3. Dr Sarah Wollaston
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Politics and medicine are not great bedfellows, but Dr Wollaston has managed to find a formula that mixes the two disciplines to good effect.
As House of Commons Health Committee chair, she holds one of the most prominent heath policy roles in Parliament and has used this to scrutinise the Government’s NHS record.
GPs who nominated her said that she was ‘honest and realistic in the midst of madness’ and was ‘standing up to politicians’. But the public will remember her as the most prominent defector from the ‘Leave’ camp in the run-up to the EU referendum, saying the ‘cynical distortion’ of the promise to give the NHS £350m led to her change of heart.
This year, the GP, who formerly practised in Totnes, Devon, called the seven-day GP access drive a ‘dangerous obsession’ and loudly condemned the ‘downgrading’ of the Government’s child obesity plan.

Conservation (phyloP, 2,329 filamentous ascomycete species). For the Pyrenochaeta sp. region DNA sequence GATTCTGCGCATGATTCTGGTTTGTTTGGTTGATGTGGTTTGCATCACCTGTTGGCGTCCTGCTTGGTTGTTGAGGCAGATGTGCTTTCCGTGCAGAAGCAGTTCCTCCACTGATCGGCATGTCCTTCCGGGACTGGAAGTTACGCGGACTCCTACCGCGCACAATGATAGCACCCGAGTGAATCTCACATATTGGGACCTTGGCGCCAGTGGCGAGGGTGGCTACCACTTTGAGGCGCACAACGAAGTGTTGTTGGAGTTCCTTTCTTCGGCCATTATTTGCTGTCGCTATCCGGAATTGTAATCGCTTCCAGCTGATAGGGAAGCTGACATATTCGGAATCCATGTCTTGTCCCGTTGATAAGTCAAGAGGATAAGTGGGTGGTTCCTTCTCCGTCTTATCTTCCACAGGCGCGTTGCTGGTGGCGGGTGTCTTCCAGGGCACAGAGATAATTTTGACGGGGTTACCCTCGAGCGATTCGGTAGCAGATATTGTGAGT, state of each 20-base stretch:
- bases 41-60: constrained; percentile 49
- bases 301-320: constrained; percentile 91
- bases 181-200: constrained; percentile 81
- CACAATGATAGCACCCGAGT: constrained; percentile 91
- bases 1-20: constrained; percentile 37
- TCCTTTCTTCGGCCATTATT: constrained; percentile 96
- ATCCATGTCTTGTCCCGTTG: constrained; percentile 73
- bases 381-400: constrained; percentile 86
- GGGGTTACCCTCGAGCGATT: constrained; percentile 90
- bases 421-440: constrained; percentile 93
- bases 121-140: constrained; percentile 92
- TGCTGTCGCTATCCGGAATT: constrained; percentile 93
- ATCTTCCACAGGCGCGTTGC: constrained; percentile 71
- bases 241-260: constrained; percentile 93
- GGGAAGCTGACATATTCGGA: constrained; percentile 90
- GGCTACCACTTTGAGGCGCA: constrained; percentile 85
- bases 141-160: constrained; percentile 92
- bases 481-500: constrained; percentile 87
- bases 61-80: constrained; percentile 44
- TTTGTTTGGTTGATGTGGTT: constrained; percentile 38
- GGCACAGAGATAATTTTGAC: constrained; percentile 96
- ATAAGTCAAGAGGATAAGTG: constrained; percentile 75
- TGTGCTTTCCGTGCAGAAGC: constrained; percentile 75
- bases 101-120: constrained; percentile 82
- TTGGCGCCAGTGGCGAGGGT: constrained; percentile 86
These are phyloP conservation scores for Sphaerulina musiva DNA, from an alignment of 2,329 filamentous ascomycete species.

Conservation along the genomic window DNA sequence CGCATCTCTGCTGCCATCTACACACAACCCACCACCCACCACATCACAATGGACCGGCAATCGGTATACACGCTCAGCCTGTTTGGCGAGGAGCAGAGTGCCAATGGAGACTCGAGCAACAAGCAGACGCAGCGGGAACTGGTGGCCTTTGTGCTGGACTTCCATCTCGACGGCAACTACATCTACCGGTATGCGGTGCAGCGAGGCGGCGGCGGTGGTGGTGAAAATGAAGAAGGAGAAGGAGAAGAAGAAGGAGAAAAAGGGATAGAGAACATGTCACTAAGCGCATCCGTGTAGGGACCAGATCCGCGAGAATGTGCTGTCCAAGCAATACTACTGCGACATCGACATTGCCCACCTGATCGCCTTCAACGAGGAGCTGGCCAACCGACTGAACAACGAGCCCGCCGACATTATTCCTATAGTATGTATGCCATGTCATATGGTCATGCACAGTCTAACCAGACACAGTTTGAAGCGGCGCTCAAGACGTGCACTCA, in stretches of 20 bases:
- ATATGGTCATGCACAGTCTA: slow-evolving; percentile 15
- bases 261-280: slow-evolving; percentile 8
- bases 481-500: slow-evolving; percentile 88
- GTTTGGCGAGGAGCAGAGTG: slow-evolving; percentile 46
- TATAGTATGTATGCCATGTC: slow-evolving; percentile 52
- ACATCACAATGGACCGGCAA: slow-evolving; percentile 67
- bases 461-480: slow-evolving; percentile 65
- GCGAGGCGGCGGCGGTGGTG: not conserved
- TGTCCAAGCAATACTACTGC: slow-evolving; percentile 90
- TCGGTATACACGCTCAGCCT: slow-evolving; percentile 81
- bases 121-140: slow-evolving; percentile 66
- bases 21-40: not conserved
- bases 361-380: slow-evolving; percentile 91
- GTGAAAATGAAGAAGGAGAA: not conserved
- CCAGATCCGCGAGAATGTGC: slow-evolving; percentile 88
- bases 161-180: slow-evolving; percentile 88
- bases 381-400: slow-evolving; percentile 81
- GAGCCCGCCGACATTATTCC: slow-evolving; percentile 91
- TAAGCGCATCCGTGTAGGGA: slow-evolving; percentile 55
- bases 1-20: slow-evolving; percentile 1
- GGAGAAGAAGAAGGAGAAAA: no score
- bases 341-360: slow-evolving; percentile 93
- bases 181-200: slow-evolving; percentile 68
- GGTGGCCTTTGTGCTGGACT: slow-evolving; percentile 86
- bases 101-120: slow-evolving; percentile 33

Dr Wollaston tells Pulse that this coming year, she will be chairing inquiries on winter planning and suicide prevention, and looking at the consequences of Brexit. She says: ‘I will continue to campaign for recognition of the contribution of NHS and care staff from other EU states and for their long-term residency to be urgently guaranteed.’
It is good to see an independent-minded GP leading this work at Westminster, although she admits it occasionally feels more like fiction: ‘Politics has felt like Game of Thrones meets House of Cards of late,’ she says. ‘But there’s rarely a dull moment.’
Why influential: MP holding ministers to account on the NHS
Surprising fact: ‘Alastair Campbell said all MPs should see a psychiatrist. I married one’